-- "But the show built a fan base through pre-Broadway productions at Arena Stage in Washington and Second Stage off Broadway, and a powerhouse performance by 23-year-old Ben Platt (best known for the 'Pitch Perfect' movies) in the title role has helped make the show a must-see. The show grossed $1,051,248 during the week that ended Sunday, according to figures released Monday by the Broadway League. That is a strong showing for any Broadway production, but all the more so because 'Dear Evan Hansen' has fewer seats to sell than most - it is playing at the 984-seat Music Box Theater, which is smaller than the houses generally used for Broadway musicals. (By way of comparison: 'Paramour,' the Cirque du Soleil musical, is playing in an 1,896-seat house - nearly twice the size - but nonetheless grossed slightly less than 'Dear Evan Hansen' last week.)"

REAL ESTATE, with POLITICO New York's Sally Goldenberg:

-"Court tosses lawsuit against city over Kingsbridge Armory development," by POLITICO New York's Sally Goldenberg: "A plan to develop a massive sports complex at the Kingsbridge Armory in the Bronx, which has been beset by financial troubles, political spats and legal battles, hit another roadblock Tuesday, when a judge threw out a lawsuit against the de Blasio administration. Kingsbridge National Ice Center, the company planning the armory's redevelopment, had sued the city Economic Development Corporation in April, claiming the agency had breached its contract by not turning over the lease to the property. The city agency, which owns the 750,000-square-foot vacant armory, refused to allow entry to the company until it provided $158 million for the first phase of development. The development firm, which is counting on a combination of private and state funds, argued the city was unjustly withholding the lease, thereby hindering its fundraising abilities."

-"City's East Harlem plan would allow retail development on NYCHA properties," by Crain's Joe Anuta: "The de Blasio administration's plan to rezone East Harlem would allow nearly half-a-million square feet of retail to be developed in three public-housing complexes, city documents show. The Department of City Planning has proposed a rezoning for roughly 95 blocks in East Harlem, which would allow commercial retail development in parts of the Taft, Jefferson and Johnson houses that border four major thoroughfares. The areas proposed for rezoning currently are open spaces and parking lots running along Park, Lexington, Third and Second avenues between East 115th Street and East 112th Street. A NYCHA spokeswoman said there are no specific plans to develop the sites. But City Planning said that by rezoning the edges of the complexes, the authority would have the leeway to come up with a more targeted plan down the road, though it would likely only use a fraction of the 489,000 square feet that the rezoning could make available."

-"Vance, s call $10K fine in construction death 'Monopoly money,'" by POLITICO New York's Colby Hamilton: "Manhattan District Attorney Cyrus Vance, Jr. and Department of Investigation Commissioner Mark s issued a joint statement calling the $10,000 fine of a construction firm found guilty in the death of a worker earlier this year 'Monopoly money,' and urged lawmakers to raise the maximum fines for corporations. In June, Harco Construction LLC was found guilty of manslaughter, criminally negligent homicide and reckless endangerment in the death of 22-year-old Carlos Moncayo. In what Vance's office called a landmark victory, acting Supreme Court Justice Kirke Bartley Jr. found that the construction firm and its subcontractors failed to heed repeated warnings that safety protocols were not being followed at a construction site at 9-19 Ninth Avenue in Manhattan's Meatpacking District neighborhood. On April 6, 2015, an unsecured trench wall collapsed and killed Moncayo."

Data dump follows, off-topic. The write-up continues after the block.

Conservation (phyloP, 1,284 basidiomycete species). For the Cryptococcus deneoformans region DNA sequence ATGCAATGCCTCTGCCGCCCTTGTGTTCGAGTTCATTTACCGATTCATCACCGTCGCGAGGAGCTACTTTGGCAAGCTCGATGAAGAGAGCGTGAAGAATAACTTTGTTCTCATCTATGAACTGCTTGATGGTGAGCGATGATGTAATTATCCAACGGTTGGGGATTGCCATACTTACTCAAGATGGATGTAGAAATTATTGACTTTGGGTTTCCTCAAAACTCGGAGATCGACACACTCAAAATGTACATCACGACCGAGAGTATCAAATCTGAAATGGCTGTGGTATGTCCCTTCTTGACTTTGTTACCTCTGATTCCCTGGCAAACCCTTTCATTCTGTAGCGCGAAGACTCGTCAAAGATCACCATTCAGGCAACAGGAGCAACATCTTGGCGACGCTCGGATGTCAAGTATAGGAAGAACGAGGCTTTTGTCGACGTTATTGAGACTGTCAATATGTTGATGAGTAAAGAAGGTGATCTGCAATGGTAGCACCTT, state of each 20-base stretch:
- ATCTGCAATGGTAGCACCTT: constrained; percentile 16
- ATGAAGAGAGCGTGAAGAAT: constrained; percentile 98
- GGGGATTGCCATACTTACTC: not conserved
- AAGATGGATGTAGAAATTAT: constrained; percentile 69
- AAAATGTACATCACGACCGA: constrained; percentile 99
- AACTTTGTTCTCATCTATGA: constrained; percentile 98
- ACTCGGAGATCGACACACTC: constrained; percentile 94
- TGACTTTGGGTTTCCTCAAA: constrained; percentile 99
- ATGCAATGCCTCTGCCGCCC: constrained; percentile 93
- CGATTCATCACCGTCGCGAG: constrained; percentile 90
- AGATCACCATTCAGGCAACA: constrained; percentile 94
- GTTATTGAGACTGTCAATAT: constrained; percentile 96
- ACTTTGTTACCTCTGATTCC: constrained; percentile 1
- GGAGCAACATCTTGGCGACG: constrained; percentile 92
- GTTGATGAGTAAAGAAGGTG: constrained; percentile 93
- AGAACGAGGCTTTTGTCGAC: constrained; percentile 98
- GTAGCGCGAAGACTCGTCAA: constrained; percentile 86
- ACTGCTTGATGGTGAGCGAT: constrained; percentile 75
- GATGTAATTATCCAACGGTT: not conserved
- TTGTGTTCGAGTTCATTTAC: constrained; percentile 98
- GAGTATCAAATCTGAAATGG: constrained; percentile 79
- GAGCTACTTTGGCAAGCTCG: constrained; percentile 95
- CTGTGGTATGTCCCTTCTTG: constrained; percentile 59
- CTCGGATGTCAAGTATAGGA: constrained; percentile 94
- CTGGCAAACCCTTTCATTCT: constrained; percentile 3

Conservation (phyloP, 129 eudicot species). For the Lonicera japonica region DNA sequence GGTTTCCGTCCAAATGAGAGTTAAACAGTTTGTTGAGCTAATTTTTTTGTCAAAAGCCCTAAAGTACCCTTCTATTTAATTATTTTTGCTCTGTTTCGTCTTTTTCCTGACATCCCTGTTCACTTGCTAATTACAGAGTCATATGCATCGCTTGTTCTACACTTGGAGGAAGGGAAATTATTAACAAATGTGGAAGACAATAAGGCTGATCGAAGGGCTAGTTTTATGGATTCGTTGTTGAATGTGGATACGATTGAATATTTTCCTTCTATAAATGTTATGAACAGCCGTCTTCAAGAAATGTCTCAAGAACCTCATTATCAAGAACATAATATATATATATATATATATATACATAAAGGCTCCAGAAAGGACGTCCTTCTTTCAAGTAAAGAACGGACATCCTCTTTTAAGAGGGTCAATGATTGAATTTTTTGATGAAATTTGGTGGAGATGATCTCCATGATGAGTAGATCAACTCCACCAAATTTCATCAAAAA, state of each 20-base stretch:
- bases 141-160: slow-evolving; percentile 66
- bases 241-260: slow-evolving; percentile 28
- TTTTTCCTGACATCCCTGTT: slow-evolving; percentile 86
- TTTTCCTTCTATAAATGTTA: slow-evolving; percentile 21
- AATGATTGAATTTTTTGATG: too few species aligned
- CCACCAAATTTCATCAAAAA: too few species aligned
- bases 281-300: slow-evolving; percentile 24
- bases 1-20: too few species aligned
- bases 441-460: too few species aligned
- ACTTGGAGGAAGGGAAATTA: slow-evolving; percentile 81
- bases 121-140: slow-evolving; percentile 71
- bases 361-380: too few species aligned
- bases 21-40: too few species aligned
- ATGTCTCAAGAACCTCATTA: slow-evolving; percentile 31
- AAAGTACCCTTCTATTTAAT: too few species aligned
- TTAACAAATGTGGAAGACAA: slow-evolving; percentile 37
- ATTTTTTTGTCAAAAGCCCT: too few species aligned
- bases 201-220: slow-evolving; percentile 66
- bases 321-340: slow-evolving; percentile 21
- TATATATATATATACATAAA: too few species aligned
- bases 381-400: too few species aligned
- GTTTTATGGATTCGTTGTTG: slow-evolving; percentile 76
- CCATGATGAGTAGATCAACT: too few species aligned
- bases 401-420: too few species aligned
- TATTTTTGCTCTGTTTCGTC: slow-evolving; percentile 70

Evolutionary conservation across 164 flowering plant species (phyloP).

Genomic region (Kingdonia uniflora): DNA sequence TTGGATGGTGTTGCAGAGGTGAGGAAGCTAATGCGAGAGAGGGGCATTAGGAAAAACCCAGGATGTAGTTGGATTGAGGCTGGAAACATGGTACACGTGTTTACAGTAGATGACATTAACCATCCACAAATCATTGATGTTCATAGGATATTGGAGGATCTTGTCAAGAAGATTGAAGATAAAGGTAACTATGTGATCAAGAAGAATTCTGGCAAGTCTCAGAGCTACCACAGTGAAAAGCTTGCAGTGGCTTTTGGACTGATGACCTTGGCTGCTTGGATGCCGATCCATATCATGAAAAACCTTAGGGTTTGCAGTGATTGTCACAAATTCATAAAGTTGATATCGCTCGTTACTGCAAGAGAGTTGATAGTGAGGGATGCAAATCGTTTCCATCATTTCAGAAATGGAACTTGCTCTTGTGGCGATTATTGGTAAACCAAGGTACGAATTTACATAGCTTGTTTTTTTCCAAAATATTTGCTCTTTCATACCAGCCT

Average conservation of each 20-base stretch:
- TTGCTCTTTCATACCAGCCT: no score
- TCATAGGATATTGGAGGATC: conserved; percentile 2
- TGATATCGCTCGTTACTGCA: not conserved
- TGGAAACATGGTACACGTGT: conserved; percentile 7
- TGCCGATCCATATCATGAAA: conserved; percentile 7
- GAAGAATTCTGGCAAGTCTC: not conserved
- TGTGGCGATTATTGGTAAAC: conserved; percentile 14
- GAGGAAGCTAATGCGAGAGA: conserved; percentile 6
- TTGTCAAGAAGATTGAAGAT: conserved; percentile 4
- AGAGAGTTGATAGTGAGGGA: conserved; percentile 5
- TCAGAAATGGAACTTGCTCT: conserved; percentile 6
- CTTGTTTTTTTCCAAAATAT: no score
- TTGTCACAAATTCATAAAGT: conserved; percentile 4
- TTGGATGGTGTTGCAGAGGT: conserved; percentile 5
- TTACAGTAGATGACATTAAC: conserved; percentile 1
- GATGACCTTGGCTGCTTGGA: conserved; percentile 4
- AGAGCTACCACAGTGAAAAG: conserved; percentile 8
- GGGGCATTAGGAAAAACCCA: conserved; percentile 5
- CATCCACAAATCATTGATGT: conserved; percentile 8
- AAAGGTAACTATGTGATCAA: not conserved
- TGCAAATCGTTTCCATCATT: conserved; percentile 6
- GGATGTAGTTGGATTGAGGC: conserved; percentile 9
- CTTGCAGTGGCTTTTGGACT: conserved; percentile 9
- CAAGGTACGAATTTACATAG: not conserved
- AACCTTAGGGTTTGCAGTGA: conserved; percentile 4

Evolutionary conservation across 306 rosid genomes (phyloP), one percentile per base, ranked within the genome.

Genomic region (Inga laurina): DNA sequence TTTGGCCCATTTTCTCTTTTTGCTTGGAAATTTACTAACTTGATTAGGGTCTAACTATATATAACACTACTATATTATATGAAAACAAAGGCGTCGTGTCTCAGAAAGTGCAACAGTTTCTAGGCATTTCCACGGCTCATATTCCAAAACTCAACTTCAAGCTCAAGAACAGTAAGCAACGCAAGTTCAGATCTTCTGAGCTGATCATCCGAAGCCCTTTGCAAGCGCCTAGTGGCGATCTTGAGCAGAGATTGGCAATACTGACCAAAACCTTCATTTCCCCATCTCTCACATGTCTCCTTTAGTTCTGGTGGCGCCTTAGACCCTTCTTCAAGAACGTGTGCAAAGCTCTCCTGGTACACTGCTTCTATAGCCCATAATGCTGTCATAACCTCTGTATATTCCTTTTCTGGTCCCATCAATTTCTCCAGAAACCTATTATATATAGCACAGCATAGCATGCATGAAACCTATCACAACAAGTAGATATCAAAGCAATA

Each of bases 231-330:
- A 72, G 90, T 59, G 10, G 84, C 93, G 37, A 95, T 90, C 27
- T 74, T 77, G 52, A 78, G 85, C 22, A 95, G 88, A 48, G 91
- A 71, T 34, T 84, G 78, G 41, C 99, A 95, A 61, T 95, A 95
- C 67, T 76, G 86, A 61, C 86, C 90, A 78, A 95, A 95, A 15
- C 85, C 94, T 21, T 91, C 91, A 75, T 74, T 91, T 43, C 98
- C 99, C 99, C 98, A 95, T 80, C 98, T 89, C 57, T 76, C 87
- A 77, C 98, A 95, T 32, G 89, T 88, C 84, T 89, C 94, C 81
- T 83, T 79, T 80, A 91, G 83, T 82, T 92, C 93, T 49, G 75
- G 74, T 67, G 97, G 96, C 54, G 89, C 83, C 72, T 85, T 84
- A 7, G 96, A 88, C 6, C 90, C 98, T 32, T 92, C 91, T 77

You can find the free version of Sally's real estate newsletter here:

BIRTHDAYS: Former congressional hopeful Joel Tyner ... former Rep. Alton Waldon (D-NY) is 8-0 (h/t Legistorm) ... actor and Queens-native Ray Romano, who played a sports writer for Newsday, in the show "Everybody Loves Raymond."

THE HOME TEAMS -- POLITICO New York's Howard Megdal: Wide receiver Odell Beckham, Jr., cornerback Janoris Jenkins, safety Landon Collins and special teamer Dwayne Harris received Pro Bowl berths for the Giants. No Jets made it, but you probably guessed that.

-- Knicks 118, Pacers 111: Carmelo Anthony scored 35 points, while Derrick Rose added 24 in his return.

-- Raptors 116, Nets 104: No Brook Lopez, and not much of a contest.

-- The day ahead: St. John's and Syracuse meet in men's hoops at the Carrier Dome.

#UpstateAmerica: Here's a house in the Rochester suburb of Henrietta that's covered with 30,000 lights - 5,000 more than Clark Griswold's.

**DOWNLOAD POLITICO'S TRANSITION TRACKER: POLITICO will deliver breaking news notifications on the incoming administration -- directly to your iPhone's lock screen. Using the unique capabilities and speed of Apple Wallet, Transition Tracker alerts users to all the key personnel and policy decisions as they're made by the president-elect. This is currently available only for iPhone users via Apple Wallet. Download the pass, available for readers using iPhones, here.

FOR MORE political and policy news from New York, check out Politico New York's home page: